December 16th [1931]
One of our freight ships going home is in port, so after all I ventured only two letters by air mail, as they told us these planes go over the Riff country and are frequently shot down by bandits.  Consequently it is the custom to duplicate all letters and trust to Providence only the hasty ones.  I admit I always have felt that way about air mail anyhow.  (Don't show this part to Charles and Anne [Morrow Lindbergh]).

This place was quite a surprise to us, with its up-to-date docks and quite extensive harbor, with many French cruisers anchored here.  Senegal is under French dominion and the headquarters of the French West African Army.

We enjoyed our stop here very much.  One novel sight was the mountains of uncovered peanuts on the docks, with paths and ramparts of filled bags of peanuts on which the natives walked to empty their loads.  A flock of birds perched on top would frequently and suddenly rise when disturbed by a boat whistle or other sudden noise.  We discharged a large consignment of gasoline (essence!), oil, and tobacco at this port.

All hands went up to town to get some money and helmets.  The Captain took us around and went with us for a drive to Cape Verde, the western outpost of Africa.  Just two very disreputable looking taxis were available.  I chose the open one, and my choice was surely fatal (though no one can every prove to me that the other one would have gone any better!)  We really had a walk for our money, as our car wheezed out and died after we had walked up numerous hills, Captain and chauffeur pushing, and we finally had to be brought home by a stranger, – a kind French lady driving with her baby and her dog.  My French went away up on the top shelf of my mind and she looked quite started and amused when I thanked her.  My memory seems to tell me that I said "Bon Dieu" instead of "Merci."

After this episode, or adventure, we sat at a sidewalk cafe and absorbed some atmosphere to the tune of a brassy band.  It was all very gay and Frenchy and the air was mild.  Beautiful Senegalese maidens were flitting about the table selling peanuts instead of the usual cigarettes.  Many French officers were sitting about, as this is the headquarters of their African army.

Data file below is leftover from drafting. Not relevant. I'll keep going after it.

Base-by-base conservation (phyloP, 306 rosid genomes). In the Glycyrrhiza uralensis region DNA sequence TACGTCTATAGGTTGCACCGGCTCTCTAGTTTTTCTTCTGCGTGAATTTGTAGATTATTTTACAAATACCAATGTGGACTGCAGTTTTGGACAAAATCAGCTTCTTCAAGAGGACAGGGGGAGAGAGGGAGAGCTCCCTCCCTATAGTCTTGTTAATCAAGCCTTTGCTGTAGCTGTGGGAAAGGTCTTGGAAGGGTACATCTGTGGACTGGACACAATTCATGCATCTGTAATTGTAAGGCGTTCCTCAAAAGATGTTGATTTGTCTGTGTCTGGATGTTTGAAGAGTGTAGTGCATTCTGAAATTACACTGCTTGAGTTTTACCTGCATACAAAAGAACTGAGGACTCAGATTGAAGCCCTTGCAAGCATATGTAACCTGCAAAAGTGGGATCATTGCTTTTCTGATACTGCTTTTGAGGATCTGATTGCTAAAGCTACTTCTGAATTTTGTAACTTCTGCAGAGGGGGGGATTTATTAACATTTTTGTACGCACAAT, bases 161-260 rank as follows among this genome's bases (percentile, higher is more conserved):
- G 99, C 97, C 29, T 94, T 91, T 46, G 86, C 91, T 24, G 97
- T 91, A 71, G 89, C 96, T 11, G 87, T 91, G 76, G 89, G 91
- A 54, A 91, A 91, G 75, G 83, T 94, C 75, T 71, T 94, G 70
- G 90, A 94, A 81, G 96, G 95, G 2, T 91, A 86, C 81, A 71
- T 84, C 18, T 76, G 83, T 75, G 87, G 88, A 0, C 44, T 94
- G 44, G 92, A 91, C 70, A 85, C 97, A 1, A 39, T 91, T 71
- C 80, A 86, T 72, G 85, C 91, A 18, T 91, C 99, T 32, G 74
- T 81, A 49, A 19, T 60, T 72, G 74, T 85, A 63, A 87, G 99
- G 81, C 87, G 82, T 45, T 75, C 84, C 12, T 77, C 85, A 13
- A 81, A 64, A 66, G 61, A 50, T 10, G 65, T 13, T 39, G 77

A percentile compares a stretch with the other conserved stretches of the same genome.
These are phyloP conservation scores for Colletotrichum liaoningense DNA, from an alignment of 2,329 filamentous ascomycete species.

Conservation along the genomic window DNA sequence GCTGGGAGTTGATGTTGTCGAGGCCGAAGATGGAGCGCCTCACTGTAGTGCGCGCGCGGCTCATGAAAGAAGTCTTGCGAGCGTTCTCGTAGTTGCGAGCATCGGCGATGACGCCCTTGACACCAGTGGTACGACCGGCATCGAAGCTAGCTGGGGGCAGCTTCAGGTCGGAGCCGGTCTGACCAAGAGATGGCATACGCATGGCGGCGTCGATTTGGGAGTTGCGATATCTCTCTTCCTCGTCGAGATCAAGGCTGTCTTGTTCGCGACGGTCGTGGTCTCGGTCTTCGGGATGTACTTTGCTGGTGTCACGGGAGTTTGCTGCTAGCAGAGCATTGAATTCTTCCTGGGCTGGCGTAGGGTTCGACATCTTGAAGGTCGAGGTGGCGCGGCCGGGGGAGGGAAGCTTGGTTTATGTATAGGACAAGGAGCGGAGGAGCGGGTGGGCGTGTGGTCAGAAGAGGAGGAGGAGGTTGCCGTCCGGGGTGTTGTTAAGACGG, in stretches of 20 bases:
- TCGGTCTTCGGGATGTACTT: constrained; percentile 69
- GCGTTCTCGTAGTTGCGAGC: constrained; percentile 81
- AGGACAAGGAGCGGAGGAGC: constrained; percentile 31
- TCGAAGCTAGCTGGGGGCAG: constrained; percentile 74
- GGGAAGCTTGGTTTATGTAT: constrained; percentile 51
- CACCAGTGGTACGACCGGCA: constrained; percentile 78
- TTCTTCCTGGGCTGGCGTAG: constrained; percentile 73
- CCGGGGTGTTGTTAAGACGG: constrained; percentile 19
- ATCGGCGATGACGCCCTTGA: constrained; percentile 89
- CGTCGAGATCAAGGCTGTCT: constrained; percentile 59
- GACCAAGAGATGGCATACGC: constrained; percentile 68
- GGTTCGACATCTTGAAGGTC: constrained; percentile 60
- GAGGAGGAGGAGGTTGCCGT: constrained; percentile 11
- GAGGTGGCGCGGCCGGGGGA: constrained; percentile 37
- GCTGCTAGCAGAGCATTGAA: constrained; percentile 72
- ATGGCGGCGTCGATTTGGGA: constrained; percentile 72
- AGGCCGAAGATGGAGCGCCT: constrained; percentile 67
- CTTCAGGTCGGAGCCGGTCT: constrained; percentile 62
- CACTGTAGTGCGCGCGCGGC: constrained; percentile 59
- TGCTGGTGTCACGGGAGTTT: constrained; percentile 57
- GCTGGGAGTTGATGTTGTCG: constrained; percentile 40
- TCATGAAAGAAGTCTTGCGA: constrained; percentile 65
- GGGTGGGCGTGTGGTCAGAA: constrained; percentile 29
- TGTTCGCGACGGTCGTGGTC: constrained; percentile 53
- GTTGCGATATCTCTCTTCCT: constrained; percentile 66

We had a delicious dinner in the Cafe de Palais.  The cafe is quite a building with a lofty domed ceiling painted sea green, with voluptuous mermaids swimming about.  One dish was that nice lobster crayfish we had so often in Panama, and we had some real Sauterne.  After dinner we went to a cabaret open to the sky; some of the pillars were the trunks of trees whose tops were green.  It was quite attractive and some pretty white girls (probably slim young devils!) were dancing and singing naughty French songs, dressed at least as modestly as the ones I have seen in New York.  Our purser, who had dinner with us, brought two boys from the other ship, so we were well escorted.  These boys sailed at one o'clock that night, and most of our letters went by them to Boston.
Last page (34) of  "Lights are Bright, Sir!"  Top part of page and part of previous page transcribed below.
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On  the High Sea
February 25th  [1932]
Dear Rebekah et al:  [her daughter, Rebekah Scandrett Greathouse 1893-1957]

Here we are on our last lap, sailing with a romantic and aromatic cargo.  We are laden with cocoa beans, palm oil, huge mahogany logs, and ginger.  The ginger is right in the hatch by our door, so we are enjoying the scent mixed with the sea breezes.  Quite an improvement on the gasoline and oil we took down, but that was enclosed in drums and did not annoy us over much.

. . . . In Freetown we lost our noisy, useful and amusing Kroo men.  They lined up for the health officers in all kinds of wearing apparel from undershirts and shorts, overalls, to derby hats and shirttails out!  Then they worked like Trojans loading on ginger and at midnight departed in a weird line of boats attached to the lighter, and vanished into the solemn darkness.

Our Animal Man, whom we left in Freetown, came out to see us.  Already he has 400 animals, including snakes, an ant eater, and over a hundred monkeys or baboons and chimpanzees.  (I must say that I am rather glad he and his animals are not going back with us!)  He was very glad to see us....  I decided not to bring home the baby leopards after hearing from you all.

. . . . Farewell to Africa!  – Mother